In response to an increase in inter-community violence in Cameroon that has triggered an expanding refugee crisis in neighboring Chad, Education Cannot Wait (ECW) announced US$2.5 million in grant financing for new education in emergencies response that will reach 14,547 host communities and refugee children and adolescents in Chad’s border region. The new funding brings ECW’s total investments in Chad to US$36 million to date.
The 12-month grant will be delivered by UNHCR with local strategic partners and will support access to education through the inclusion of refugee children in the National Education System in the provinces of N’Djamena and Chari Baguirmi. The investment will reach over 7,700 girls and 1,400 children with disabilities, with targeted interventions for 2,200 pre-primary, 9,400 primary and 2,800 secondary-level students.
In August and December 2021, a wave of violence erupted in Cameroon’s Far North region. The escalating conflict is a result of growing communal tensions around the Lake Chad Basin as the region grapples with the immense challenges of endemic poverty, weak public services, chronic insecurity caused by protracted armed conflicts, and the evolving threats of climate change, environmental degradation, and competition over scarce resources.
“Violence, poverty, the climate crisis, COVID-19, and other connected emergencies put these children and adolescents at grave risk. Fleeing their homes and often separated from their families, these girls and boys are especially vulnerable to exploitation and abuse. We must ensure their human rights and provide them with the safety, hope, and opportunity of quality education,” said Yasmine Sherif, Director of Education Cannot Wait, the United Nations global fund for education in emergencies and protracted crises.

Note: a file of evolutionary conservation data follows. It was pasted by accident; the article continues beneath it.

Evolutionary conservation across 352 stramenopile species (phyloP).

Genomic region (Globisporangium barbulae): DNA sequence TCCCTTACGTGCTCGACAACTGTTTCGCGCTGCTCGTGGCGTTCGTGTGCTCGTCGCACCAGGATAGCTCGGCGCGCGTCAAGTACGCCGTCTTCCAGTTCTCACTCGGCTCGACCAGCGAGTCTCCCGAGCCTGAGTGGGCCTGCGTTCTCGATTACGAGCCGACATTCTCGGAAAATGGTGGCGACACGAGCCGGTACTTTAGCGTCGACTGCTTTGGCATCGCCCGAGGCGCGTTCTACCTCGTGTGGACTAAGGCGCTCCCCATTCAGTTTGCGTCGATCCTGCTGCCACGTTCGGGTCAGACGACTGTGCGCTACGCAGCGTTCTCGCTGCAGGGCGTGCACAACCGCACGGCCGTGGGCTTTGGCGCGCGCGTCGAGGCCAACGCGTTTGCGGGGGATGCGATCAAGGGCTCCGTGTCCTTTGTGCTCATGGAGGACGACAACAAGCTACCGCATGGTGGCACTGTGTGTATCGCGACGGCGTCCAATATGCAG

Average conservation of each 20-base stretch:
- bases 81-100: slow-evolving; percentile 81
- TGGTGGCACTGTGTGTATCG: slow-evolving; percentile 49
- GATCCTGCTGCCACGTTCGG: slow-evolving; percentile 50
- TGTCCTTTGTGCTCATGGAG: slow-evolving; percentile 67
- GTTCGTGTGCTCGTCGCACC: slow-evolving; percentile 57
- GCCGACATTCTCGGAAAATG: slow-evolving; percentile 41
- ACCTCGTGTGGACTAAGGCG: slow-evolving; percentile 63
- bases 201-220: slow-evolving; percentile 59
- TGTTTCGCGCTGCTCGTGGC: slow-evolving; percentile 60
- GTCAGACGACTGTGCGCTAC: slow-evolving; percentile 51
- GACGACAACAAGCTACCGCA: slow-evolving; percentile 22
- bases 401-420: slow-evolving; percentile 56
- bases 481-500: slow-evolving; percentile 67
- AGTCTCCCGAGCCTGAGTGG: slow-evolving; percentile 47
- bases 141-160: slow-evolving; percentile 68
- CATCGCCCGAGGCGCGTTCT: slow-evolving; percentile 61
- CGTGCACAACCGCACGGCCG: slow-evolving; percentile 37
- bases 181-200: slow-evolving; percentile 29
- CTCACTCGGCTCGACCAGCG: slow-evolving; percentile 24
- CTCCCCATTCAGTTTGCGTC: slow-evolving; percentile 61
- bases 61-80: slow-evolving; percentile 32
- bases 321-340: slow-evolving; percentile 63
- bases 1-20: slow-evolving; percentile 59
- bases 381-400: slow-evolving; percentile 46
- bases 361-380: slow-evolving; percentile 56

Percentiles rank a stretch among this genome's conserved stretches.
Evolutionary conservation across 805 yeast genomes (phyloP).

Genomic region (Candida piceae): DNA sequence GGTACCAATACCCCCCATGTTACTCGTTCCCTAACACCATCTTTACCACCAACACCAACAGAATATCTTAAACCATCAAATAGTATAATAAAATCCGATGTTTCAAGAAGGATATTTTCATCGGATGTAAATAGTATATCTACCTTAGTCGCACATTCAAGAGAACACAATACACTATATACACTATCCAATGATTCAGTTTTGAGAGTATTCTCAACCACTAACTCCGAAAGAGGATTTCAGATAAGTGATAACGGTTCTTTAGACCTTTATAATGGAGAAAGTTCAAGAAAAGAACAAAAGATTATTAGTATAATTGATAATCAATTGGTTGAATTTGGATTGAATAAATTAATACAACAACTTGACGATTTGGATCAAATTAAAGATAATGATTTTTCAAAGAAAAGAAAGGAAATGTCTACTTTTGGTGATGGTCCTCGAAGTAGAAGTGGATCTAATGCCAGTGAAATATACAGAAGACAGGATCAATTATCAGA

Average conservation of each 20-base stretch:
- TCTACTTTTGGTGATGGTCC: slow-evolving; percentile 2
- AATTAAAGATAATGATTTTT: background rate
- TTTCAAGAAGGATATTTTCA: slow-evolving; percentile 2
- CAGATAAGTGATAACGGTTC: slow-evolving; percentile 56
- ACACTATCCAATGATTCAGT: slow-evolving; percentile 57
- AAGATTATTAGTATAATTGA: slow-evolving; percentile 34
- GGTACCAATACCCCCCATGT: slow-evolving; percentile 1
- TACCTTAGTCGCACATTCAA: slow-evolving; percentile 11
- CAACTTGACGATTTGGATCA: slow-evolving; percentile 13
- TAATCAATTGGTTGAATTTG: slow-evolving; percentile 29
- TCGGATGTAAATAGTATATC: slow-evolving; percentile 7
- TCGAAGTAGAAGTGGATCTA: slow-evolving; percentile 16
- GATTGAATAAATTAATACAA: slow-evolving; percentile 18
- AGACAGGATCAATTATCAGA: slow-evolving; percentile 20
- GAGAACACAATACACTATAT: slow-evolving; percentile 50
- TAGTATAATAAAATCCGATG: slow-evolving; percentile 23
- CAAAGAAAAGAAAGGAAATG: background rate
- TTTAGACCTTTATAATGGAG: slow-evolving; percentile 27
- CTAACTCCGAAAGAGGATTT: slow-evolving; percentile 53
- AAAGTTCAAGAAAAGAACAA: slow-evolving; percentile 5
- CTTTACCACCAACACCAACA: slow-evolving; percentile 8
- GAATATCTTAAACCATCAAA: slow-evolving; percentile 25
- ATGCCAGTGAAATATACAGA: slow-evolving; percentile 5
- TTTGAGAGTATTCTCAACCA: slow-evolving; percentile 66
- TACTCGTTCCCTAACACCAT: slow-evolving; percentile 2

The climate crisis is a reality in this region of the Sahel where temperatures are rising 1.5 times faster than the global average and the UN estimates that 80% of farmland is degraded. Over the past 60 years, the surface of Lake Chad, of which the Logone River is one of the main tributaries, has decreased by as much as 95%.
“With over 60% of the newly arrived refugees being children, a strong education response is fundamental to ensuring the protection and well-being of the population. Schooling provides not only academics, but also physical safety, psychological support, and socioemotional stability for children facing displacement, trauma, and uncertainty. This investment, with its focus on girls’ empowerment and inclusive education for children with disabilities, will change the lives of these children and the host communities welcoming them,” said Papa Kysma Sylla, UNHCR Representative in Chad.
The recent major outbreak of violence forced tens of thousands of refugees to flee into neighboring Chad in August and December 2021, while around 40,000 people were displaced within Cameroon. Chad hosts over half a million ‘people of concern’ and 45,000 refugees from Cameroon – among them, more than 20,000 children – according to UNHCR. While the Government of Chad has committed to offering refugee children and adolescents the right to access the National Education System, the arrival of new refugees is straining local resources.
The ECW investment supports teacher training including on topics specific to mental health and psychosocial support, gender responsiveness, gender-based violence, and inclusive teaching methodologies. The grant will also support the construction of classrooms, administrative offices, and latrines to ensure that children, specifical girls, have access to toilets and boreholes for drinkable water at school. In line with the community-based approach, funding will enhance Parent-Teacher Associations, Mothers Associations, and Girls’ Clubs in schools.
This new ECW First Emergency Response will build on existing ECW investments in Chad, including results delivered through ECW’s Multi-Year Resilience Programme. In February 2020, ECW announced US$21 million in funding to support the multi-year program, which seeks to mobilize a total of US$51 million to support quality education for 230,000 crisis-affected children and adolescents. ECW investments in Chad have included a US$10 million Initial Investment, a US$1.6 million COVID-19 response issued in April 2020, and a US$1 million grant in response to the influx of refugees fleeing violence from the Central African Republic allocated in April 2021.
Original Source: Education Cannot Wait